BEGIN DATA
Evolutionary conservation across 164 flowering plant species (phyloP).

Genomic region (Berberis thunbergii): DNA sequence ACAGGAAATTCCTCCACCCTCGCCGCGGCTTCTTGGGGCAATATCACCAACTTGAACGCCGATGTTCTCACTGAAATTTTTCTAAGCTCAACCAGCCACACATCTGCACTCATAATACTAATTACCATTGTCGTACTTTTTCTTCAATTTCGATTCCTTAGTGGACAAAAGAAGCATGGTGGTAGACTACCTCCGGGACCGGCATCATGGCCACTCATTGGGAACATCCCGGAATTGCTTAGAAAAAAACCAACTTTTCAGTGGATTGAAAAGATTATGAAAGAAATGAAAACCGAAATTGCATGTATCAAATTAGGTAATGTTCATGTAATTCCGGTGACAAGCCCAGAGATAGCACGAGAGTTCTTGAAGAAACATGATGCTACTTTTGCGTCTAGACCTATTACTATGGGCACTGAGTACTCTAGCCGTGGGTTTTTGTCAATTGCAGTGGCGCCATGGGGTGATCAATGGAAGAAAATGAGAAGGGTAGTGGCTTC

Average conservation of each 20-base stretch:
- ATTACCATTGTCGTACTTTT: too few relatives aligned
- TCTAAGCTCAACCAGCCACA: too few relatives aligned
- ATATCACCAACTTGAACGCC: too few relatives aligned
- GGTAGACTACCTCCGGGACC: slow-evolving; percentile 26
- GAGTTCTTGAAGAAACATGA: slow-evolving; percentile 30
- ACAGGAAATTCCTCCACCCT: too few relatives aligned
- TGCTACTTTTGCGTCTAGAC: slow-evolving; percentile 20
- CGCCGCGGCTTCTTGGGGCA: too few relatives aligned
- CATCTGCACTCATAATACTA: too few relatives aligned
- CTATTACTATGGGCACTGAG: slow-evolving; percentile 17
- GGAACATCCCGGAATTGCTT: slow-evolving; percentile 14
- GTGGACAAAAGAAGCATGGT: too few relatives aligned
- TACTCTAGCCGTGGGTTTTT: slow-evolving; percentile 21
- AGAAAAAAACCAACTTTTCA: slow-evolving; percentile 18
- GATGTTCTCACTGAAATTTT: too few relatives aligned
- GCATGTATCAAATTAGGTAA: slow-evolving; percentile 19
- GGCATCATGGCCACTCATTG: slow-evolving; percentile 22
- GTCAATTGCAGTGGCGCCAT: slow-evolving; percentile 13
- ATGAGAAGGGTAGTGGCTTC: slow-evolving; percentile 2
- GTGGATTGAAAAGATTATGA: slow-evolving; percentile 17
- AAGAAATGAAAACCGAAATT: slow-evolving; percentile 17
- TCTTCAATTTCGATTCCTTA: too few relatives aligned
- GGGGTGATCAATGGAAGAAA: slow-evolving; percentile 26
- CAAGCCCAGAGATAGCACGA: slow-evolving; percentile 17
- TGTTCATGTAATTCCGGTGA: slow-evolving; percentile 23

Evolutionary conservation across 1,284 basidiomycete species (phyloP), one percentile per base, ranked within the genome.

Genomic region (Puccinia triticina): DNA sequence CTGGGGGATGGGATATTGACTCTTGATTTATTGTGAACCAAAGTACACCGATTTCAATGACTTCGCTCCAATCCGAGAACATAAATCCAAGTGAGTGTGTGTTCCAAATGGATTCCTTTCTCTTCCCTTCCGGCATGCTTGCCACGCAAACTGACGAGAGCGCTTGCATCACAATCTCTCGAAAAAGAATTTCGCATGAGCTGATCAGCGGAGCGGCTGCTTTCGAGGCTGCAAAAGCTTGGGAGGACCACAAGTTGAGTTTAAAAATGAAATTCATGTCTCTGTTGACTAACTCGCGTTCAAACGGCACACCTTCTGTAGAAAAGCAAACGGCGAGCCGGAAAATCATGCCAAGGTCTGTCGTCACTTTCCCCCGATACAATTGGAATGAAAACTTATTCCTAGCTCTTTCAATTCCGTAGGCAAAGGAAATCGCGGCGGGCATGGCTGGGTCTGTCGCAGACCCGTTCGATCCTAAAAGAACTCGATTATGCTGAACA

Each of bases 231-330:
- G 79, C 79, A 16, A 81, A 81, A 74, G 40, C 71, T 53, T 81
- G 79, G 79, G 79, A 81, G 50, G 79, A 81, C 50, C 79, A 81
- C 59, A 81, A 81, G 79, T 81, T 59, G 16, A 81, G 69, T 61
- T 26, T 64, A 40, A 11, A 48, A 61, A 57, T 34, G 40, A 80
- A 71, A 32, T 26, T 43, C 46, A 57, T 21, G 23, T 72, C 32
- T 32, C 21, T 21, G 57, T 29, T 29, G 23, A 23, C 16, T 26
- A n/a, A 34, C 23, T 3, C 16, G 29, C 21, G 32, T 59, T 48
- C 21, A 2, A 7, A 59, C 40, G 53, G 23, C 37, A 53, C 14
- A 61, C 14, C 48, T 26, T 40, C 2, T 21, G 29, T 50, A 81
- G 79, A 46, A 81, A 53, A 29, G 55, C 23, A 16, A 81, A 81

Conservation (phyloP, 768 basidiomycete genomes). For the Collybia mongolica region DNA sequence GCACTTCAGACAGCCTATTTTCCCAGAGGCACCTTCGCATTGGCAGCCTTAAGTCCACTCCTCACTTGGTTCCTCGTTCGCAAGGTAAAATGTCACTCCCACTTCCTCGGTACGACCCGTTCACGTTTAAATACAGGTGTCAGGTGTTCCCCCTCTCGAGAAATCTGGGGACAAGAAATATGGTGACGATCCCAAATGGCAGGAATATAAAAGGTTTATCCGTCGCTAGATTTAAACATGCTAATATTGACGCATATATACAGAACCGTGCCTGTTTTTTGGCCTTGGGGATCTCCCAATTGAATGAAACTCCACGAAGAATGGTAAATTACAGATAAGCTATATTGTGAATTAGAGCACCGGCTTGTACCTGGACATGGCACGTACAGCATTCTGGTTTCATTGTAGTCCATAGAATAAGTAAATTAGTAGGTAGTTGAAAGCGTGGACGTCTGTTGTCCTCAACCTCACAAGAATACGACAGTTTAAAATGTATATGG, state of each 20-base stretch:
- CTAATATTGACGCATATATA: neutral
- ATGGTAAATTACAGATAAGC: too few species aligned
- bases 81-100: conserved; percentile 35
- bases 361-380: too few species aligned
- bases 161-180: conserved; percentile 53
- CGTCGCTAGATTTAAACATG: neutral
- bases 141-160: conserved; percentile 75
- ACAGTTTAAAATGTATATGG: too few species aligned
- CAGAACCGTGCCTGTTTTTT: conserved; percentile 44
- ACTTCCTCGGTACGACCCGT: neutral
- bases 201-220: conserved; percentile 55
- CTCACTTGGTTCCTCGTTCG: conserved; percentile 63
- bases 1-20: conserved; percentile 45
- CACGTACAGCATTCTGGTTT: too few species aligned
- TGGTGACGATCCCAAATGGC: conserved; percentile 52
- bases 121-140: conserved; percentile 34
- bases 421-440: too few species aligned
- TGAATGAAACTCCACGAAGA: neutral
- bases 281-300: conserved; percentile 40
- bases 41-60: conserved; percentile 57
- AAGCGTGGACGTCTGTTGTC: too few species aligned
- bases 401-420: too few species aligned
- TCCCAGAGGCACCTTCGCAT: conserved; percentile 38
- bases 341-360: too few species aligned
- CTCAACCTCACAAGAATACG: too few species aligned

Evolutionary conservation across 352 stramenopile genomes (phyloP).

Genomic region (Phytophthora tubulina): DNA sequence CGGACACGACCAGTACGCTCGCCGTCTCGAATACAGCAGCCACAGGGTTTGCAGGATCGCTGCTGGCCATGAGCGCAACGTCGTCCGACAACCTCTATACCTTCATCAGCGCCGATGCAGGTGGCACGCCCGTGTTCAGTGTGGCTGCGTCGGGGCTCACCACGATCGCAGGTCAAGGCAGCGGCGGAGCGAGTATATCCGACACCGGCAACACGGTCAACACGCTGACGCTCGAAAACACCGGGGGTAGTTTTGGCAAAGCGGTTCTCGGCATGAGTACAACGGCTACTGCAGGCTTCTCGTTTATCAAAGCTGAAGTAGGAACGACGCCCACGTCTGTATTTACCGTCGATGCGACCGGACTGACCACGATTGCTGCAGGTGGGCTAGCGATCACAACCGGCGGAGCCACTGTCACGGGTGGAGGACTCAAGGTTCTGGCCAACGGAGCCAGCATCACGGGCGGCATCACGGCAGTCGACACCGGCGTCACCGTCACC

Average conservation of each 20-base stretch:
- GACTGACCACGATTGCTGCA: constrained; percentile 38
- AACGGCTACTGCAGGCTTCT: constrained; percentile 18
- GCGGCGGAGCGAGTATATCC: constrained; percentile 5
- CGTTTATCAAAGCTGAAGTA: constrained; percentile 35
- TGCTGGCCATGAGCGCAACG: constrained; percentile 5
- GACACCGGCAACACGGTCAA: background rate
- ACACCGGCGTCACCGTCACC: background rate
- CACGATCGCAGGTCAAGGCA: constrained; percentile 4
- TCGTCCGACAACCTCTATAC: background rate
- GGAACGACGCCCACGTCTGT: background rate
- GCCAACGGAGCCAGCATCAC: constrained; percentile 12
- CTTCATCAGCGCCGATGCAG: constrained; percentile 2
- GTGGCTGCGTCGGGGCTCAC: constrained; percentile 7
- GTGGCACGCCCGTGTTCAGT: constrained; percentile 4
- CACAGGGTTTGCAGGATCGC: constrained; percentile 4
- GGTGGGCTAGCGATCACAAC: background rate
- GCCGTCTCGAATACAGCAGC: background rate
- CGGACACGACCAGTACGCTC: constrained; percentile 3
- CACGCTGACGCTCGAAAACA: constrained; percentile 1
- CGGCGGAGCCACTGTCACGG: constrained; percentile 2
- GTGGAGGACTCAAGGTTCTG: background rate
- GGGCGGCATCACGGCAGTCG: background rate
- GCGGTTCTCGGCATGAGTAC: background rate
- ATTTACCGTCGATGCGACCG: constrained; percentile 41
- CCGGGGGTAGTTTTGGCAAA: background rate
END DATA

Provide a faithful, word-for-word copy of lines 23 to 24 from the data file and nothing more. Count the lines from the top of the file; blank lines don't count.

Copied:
- GTGGATTGAAAAGATTATGA: slow-evolving; percentile 17
- AAGAAATGAAAACCGAAATT: slow-evolving; percentile 17